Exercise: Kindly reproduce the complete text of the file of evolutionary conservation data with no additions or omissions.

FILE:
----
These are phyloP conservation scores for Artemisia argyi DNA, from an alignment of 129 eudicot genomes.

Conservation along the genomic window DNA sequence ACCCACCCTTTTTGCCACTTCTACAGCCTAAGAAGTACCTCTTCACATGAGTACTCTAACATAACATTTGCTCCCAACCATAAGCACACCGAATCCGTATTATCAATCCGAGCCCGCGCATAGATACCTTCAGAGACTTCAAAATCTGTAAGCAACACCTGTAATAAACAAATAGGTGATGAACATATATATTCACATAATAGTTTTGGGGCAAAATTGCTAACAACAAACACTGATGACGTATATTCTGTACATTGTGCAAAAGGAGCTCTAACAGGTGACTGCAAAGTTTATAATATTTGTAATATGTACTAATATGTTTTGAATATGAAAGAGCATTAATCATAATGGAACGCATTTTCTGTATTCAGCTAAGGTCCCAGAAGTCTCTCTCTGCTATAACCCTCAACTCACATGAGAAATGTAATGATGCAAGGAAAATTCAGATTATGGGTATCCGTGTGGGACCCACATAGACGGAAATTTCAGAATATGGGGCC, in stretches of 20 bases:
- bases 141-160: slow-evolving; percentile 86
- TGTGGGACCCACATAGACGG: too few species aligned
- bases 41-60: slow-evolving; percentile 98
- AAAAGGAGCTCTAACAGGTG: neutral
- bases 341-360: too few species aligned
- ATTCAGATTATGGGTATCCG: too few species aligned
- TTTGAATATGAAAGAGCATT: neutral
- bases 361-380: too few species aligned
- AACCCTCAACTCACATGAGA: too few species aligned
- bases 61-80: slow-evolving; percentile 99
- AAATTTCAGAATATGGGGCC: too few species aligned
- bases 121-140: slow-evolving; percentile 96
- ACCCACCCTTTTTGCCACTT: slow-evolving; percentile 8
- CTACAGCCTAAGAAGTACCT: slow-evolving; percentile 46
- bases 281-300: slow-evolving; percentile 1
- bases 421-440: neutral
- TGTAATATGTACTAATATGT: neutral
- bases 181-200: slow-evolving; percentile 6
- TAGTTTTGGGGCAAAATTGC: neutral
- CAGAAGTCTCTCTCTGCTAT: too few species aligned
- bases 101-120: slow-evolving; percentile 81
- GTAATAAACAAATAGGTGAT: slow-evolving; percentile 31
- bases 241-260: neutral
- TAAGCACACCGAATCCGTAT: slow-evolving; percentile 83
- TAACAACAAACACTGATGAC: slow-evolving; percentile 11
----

These are phyloP conservation scores for Artemisia argyi DNA, from an alignment of 129 eudicot genomes.

Conservation along the genomic window DNA sequence ACCCACCCTTTTTGCCACTTCTACAGCCTAAGAAGTACCTCTTCACATGAGTACTCTAACATAACATTTGCTCCCAACCATAAGCACACCGAATCCGTATTATCAATCCGAGCCCGCGCATAGATACCTTCAGAGACTTCAAAATCTGTAAGCAACACCTGTAATAAACAAATAGGTGATGAACATATATATTCACATAATAGTTTTGGGGCAAAATTGCTAACAACAAACACTGATGACGTATATTCTGTACATTGTGCAAAAGGAGCTCTAACAGGTGACTGCAAAGTTTATAATATTTGTAATATGTACTAATATGTTTTGAATATGAAAGAGCATTAATCATAATGGAACGCATTTTCTGTATTCAGCTAAGGTCCCAGAAGTCTCTCTCTGCTATAACCCTCAACTCACATGAGAAATGTAATGATGCAAGGAAAATTCAGATTATGGGTATCCGTGTGGGACCCACATAGACGGAAATTTCAGAATATGGGGCC, in stretches of 20 bases:
- bases 141-160: slow-evolving; percentile 86
- TGTGGGACCCACATAGACGG: too few species aligned
- bases 41-60: slow-evolving; percentile 98
- AAAAGGAGCTCTAACAGGTG: neutral
- bases 341-360: too few species aligned
- ATTCAGATTATGGGTATCCG: too few species aligned
- TTTGAATATGAAAGAGCATT: neutral
- bases 361-380: too few species aligned
- AACCCTCAACTCACATGAGA: too few species aligned
- bases 61-80: slow-evolving; percentile 99
- AAATTTCAGAATATGGGGCC: too few species aligned
- bases 121-140: slow-evolving; percentile 96
- ACCCACCCTTTTTGCCACTT: slow-evolving; percentile 8
- CTACAGCCTAAGAAGTACCT: slow-evolving; percentile 46
- bases 281-300: slow-evolving; percentile 1
- bases 421-440: neutral
- TGTAATATGTACTAATATGT: neutral
- bases 181-200: slow-evolving; percentile 6
- TAGTTTTGGGGCAAAATTGC: neutral
- CAGAAGTCTCTCTCTGCTAT: too few species aligned
- bases 101-120: slow-evolving; percentile 81
- GTAATAAACAAATAGGTGAT: slow-evolving; percentile 31
- bases 241-260: neutral
- TAAGCACACCGAATCCGTAT: slow-evolving; percentile 83
- TAACAACAAACACTGATGAC: slow-evolving; percentile 11